I remember one night when Elizabeth came home from cheering at a basketball game. She made it to the steps coming up from our basement and fell to her knees sobbing. I thought she’d broken up with her boyfriend or been in a bad accident. She announced that someone had backed into her car in the high school parking lot. I looked at her car and it didn’t even do much damage. I laughed and gave her a big hug. Another time she called home from college in tears and upset. As she cried, I figured she’d been kicked out of school or arrested. She announced, “Daddy, I dropped my cell phone in the fountain.” I just started laughing again. I was so relieved. It made her laugh too. “It’s OK darlin,” I said. “We’ll get you another phone.”

The point is that a part of being a teenager is feeling things intensely. I probably shouldn’t have laughed with Elizabeth because what may seem trivial to us as parents is huge to them. But I was so relieved. As parents who have dealt with heavier issues, getting bumped by a car is small beans. But to our kids, these events are huge.

We need to be careful that we validate our teen’s emotions. As parents, we tend to trivialize events and happenings in the lives of our teens. Though dropping a cell phone or struggling with a friend at school or having a bad baseball practice or having a zit may seem small to us, to our kids, it’s huge and we need to feel the pain with them. The danger, if we discard these events, is that our teens will stop telling us about events in their lives.

Yes, hormones are pumping and our teens may seem irrational at times, but show your teenager that you love them by listening to them in the midst of the drama. Don’t offer advice or minimize the problem, just listen and sympathize.

Yep, you may have a drama queen (or king) on your hands. But be sure you take them by the hand and show them you love them by being with them through the problem.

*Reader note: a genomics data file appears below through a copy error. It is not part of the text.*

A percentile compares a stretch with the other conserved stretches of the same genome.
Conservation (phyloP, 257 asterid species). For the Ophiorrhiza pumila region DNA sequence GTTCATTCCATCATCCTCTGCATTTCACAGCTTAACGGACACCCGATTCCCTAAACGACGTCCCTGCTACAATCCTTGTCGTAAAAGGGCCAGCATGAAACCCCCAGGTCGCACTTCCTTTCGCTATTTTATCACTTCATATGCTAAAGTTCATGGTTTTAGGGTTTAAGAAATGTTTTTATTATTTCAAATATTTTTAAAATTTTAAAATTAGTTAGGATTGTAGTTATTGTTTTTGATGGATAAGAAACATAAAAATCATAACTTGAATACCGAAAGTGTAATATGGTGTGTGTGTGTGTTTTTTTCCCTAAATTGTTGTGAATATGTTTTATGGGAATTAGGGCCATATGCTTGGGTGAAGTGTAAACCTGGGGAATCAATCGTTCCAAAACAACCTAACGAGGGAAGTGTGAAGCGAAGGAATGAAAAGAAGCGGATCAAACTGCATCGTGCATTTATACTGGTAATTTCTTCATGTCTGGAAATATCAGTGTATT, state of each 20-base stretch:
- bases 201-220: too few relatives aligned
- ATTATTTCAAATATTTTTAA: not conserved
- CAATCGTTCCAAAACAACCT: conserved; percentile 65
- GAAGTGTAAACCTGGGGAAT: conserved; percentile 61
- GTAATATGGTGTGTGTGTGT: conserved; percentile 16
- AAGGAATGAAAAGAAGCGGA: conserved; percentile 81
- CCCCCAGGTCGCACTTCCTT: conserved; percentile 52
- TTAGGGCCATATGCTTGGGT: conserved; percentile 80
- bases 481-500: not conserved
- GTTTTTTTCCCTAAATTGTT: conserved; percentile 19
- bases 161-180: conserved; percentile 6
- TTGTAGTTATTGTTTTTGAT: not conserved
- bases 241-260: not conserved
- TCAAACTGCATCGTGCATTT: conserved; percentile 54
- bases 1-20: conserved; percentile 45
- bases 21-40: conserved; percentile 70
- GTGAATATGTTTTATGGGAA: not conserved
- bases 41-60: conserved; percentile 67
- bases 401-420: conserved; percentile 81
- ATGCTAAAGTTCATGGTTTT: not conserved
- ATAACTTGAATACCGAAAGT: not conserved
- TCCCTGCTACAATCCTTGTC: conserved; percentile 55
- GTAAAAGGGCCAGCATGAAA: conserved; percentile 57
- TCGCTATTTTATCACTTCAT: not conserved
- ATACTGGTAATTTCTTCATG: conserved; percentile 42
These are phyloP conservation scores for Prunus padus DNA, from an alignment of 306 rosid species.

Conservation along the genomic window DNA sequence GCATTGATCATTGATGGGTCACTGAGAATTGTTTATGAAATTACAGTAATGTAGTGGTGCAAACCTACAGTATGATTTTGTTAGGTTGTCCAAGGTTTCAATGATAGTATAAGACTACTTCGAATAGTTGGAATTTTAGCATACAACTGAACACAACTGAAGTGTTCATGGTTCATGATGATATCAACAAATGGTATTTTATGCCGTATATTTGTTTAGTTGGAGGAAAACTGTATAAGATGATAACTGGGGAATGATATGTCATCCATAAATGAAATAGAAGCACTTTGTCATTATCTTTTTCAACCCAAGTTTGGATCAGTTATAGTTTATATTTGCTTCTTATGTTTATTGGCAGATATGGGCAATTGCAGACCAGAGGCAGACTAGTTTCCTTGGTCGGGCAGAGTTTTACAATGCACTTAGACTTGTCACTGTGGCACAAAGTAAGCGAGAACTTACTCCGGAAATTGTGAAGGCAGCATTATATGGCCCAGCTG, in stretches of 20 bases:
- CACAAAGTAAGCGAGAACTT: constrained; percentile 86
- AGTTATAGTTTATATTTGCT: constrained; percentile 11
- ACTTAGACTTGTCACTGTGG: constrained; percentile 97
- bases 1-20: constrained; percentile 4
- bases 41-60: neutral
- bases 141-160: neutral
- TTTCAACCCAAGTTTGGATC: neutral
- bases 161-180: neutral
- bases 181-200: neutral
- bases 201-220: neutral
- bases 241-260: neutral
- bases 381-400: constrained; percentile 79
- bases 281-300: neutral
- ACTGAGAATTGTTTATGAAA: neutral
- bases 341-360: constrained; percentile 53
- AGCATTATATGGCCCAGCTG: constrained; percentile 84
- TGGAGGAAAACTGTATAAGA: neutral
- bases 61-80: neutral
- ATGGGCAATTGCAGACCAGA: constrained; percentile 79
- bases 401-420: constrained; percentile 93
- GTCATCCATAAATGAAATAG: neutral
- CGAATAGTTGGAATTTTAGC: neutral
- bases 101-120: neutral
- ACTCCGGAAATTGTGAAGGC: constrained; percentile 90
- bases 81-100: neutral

This is What Real Mentor Relationships Look Like

tough guys 225x300 This is What Real Mentor Relationships Look LikeBrad Paynter (Mentor, 2002-2003) reflections on a mentor relationship with a student, that’s lasted over 12 years.  At Shelterwood Academy we have fostered hundreds of these type of committed mentor relationship and believe that your teen would benefit from this type of life long support.

Zach had been on the Shelterwood campus for a number of months before I arrived in the fall of 2002. The friendship was immediate. We shared a very similar history: both from Iowa, both soccer players, both raised in military families. In addition, both our fathers were physicians who knew each other through their respective careers despite the distance between our cities.

But the providence of our encounter extended beyond the regular kind of mentor relationship that is wonderfully typical of staff and students.  Soon after I my role as a mentor in 2003, I invited my parents to Zach’s graduation party in central Iowa.  What developed was truly a display of God’s provision for community among believers. On more than one occasion our families have been a blessing to each other in ways that can only be understood by our similar histories. When my father retired from the National Guard, the Websters helped us find a spot for the reception after the ceremony, and then helped with the preparations.

Zach and I have continued our friendship through the years. We have commented at times that being at Shelterwood seemed like an entirely different life—in a weird but wonderful place. What a blessed life.